Meanwhile, at the other end of the biogas facility the fermented sludge is surfacing, driven by the building gas pressure. The sludge has almost no odor. No flies are to be seen, even when the sludge is shoveled over to the nearby compost, where it is left to rest for a year before being spread as manure in the fields.
Now were living almost as comfortably as in town no smoke from the firewood stove, bright lighting in the evenings and the TV, too, says Hasna, smiling and gesticulating with her mobile in hand.
Mobile phones and calls are cheap in Bangladesh, and serve as the channel for all kinds of business. The farmers get the latest market prices by text message, make their business agreements by mobile and arrange deliveries. For this reason, even very poor families often own a mobile phone. Grameen Phone is one of the largest mobile phone operators and, like Grameen Shakti, is a member of the Grameen group, whose founder is the Nobel Peace Prize laureate Muhammed Yunus. The majority of the companies in the group, including Grameen Bank, are run as non-profit social organizations. One notable exception is Grameen Telecom, now part of a commercial joint venture with Vodafone. In total there are 22 separate Grameen companies, all headquartered in the Grameen Building, a 20-story skyscraper in central Dhaka.
Baful owns a small restaurant along the main street in the village of Sinher Shor. There is access to the power grid here, but the demand for electricity so outweighs the amount generated that power outages are frequent. So Baful has installed a solar power system as a backup. In addition, he has installed three new clay cooking stoves, built according to Grameen Shaktis design, in the restaurants open kitchen shed. The main improvement is a simple, concrete chimney that diverts smoke and burns firewood with 50 percent greater efficiency.
It is still baking hot in the kitchen, but the smoke-free air is a major improvement to the working environment, according to the head chef. The stoves cost only 60 Euros each, including on-site construction, and conserve 80 kilos of firewood a day. At around two Euros of savings per day, Bafuls upfront investment was repaid within three months.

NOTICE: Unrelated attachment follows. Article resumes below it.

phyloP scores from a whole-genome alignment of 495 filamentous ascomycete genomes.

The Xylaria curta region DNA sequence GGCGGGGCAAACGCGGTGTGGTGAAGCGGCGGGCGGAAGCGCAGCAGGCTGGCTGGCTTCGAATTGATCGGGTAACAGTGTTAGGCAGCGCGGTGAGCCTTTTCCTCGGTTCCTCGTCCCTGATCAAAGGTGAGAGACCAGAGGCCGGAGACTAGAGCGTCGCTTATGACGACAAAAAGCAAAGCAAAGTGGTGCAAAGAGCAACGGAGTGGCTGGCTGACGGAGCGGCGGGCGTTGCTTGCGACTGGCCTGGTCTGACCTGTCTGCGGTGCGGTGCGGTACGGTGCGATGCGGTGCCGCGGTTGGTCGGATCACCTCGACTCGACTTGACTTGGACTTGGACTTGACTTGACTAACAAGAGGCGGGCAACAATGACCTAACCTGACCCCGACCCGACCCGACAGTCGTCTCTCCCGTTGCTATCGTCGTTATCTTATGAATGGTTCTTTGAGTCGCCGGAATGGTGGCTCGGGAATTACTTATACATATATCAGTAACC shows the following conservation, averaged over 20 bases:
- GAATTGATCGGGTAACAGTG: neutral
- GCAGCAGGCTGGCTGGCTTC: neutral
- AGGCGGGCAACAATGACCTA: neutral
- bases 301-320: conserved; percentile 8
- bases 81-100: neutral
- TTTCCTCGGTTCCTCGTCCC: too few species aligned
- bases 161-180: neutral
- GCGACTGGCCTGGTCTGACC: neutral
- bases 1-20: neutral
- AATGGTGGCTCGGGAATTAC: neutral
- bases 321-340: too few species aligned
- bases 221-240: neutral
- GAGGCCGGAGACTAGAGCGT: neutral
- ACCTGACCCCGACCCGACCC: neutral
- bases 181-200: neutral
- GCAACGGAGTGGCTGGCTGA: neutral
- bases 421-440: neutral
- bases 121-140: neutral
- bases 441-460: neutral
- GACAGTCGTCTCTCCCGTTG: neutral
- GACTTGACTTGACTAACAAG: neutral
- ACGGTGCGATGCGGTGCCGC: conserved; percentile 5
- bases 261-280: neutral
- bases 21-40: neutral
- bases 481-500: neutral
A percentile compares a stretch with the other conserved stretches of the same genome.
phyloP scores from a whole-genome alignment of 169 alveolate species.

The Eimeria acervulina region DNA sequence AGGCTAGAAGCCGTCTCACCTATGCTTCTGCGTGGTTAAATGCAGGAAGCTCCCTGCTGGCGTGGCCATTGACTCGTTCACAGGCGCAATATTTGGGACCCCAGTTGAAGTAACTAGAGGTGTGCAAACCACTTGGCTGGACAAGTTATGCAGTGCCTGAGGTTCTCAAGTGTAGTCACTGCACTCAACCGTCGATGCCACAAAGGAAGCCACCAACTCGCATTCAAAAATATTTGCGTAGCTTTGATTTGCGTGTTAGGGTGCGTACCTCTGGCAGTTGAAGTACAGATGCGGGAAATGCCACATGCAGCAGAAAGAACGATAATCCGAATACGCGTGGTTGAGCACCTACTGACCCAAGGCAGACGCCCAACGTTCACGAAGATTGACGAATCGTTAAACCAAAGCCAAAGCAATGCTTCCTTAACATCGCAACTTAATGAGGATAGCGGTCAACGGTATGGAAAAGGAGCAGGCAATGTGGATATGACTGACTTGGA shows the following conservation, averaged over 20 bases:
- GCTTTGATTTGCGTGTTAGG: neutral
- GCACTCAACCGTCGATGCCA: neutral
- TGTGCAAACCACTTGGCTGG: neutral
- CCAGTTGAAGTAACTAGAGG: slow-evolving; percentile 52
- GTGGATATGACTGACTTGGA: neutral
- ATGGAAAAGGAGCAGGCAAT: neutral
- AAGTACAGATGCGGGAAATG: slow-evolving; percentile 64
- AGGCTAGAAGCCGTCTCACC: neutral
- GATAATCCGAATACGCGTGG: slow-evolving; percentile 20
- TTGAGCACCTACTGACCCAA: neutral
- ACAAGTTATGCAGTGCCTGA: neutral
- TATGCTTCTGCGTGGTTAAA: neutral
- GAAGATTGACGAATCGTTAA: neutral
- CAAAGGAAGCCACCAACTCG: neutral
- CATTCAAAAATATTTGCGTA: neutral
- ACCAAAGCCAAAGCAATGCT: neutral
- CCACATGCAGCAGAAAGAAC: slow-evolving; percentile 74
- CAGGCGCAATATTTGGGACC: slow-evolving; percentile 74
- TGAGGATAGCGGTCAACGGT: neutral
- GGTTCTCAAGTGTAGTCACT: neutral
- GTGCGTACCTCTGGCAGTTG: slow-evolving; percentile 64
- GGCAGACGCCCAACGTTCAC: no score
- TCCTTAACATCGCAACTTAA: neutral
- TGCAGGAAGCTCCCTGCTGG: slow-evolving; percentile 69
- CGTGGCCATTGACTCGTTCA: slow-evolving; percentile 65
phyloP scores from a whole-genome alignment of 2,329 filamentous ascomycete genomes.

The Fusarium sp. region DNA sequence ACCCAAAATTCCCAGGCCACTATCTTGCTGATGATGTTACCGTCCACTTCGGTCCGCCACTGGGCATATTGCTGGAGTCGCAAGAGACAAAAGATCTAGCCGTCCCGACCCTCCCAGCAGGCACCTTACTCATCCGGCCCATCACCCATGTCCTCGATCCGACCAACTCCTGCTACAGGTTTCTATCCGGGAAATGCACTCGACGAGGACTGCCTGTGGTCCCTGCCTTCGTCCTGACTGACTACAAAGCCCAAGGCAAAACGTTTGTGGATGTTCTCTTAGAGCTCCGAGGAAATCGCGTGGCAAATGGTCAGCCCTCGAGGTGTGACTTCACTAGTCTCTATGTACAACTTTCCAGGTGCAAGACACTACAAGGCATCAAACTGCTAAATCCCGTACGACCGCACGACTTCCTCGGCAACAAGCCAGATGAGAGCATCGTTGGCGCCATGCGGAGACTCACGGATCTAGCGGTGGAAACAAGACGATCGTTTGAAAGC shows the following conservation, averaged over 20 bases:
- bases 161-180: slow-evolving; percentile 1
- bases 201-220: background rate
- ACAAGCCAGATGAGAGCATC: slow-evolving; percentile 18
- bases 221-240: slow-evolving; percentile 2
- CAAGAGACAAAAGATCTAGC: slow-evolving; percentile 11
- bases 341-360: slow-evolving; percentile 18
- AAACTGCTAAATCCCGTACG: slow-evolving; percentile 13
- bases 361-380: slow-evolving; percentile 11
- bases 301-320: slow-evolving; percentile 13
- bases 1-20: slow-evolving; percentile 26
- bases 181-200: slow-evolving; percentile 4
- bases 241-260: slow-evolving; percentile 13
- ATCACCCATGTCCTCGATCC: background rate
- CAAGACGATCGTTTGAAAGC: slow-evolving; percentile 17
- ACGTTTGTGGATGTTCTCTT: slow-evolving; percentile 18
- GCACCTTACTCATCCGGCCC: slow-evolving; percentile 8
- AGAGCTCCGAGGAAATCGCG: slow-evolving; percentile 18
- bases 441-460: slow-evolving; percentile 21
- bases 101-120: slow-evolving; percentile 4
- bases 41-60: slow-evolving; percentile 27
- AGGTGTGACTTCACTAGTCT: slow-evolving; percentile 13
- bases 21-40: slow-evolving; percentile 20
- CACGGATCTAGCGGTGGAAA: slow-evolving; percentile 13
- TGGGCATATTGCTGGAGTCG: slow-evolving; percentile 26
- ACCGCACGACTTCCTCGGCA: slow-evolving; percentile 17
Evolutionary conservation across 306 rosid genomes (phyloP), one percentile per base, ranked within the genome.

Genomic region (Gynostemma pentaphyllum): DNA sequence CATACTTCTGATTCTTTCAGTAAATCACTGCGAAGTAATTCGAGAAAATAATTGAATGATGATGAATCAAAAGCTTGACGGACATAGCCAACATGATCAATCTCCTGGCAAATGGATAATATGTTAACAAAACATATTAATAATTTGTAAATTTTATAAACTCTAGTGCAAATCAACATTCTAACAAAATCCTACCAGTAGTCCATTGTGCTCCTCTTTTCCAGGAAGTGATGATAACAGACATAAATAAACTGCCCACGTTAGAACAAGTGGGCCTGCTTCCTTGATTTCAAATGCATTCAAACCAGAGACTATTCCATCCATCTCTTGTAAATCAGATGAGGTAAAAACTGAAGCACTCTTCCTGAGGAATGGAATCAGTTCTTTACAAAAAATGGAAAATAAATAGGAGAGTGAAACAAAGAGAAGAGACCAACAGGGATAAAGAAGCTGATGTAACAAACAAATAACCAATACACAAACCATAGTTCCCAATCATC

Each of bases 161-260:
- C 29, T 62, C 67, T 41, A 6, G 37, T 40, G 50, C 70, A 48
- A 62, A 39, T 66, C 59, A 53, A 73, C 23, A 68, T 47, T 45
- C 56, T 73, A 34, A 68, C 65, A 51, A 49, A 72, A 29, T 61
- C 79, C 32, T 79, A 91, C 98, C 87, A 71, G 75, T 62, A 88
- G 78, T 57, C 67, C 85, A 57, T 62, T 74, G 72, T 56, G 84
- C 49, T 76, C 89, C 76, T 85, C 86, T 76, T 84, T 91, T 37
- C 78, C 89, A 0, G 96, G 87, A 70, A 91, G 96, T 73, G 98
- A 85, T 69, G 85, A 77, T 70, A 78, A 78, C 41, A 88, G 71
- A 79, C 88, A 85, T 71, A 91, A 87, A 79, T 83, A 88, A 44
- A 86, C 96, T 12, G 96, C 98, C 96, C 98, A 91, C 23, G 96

Nasul Islam runs a small pharmacy in the village. His solar-powered lighting, which allows him to keep his shop open until ten oclock in the evening every weekday, has been good for business. Because his customers are farmers who work the fields in the daytime, he now brings in four or five times more income, with only two extra business hours per day.
The villages first solar home system was installed in 1998. Since then, solar cell electricity has simply marketed itself among neighbors, the message travelling almost spontaneously from village to village. Now ten shops in Sinher Shor have solar-powered lighting and 300 solar home systems have been installed throughout the village.
We visit a shed with bamboo roofing and a collection of benches arranged in front of a corrugated iron box. This is the local public TV and video center, where the standard charge for watching a film is to buy three cups of Cha, the traditional Bengali tea, with a lot of milk and sugar, during each show.
In a neighboring village I meet with Dr. P. K. Roy, a retired doctor from a Canadian Christian mission station in the Chittagong hill tracts, near the border to Burma. He tells about the health risks posed by inhaling the smoke from traditional clay stoves without chimneys. In these houses, women often suffer from pulmonary disorders and have shorter lifespans due to smoke inhalation. The doctor has had three of Grameen Shaktis cooking stoves installed, as well as a home biogas facility, on the farm where he lives with his three sons and their families. His daughter-in-law Chandra is also excited by the fact that cooking has become so much easier. She no longer has to squat to prepare food, thanks to an elevated kitchen worktop, another recent luxury. But not everyone is equally impressed, at least not her grandmother, who still stubbornly squats in the yard with her traditional clay stove, amidst a plume of smoke.
Nanjin Ara Sultana is general manager of the Grameen Technology Center in Phulpur. A university-educated electronics engineer, she works in the center together with one other engineer and three technicians all women who manufacture and assemble the main components for the solar home systems. They make the control units, which connect the cables and control the battery charging, the fluorescent lamp armatures and the mobile chargers. Electronic components and printed circuit boards are sent from the main office. The total output of this one tiny factory is about 200 control units and 3,000 lamp armatures per month.
Den här artikeln kommer ur Sveriges Naturs artikelarkiv för artiklar som publicerats i den tryckta utgåvan av Sveriges Natur mellan 1998 och 2017.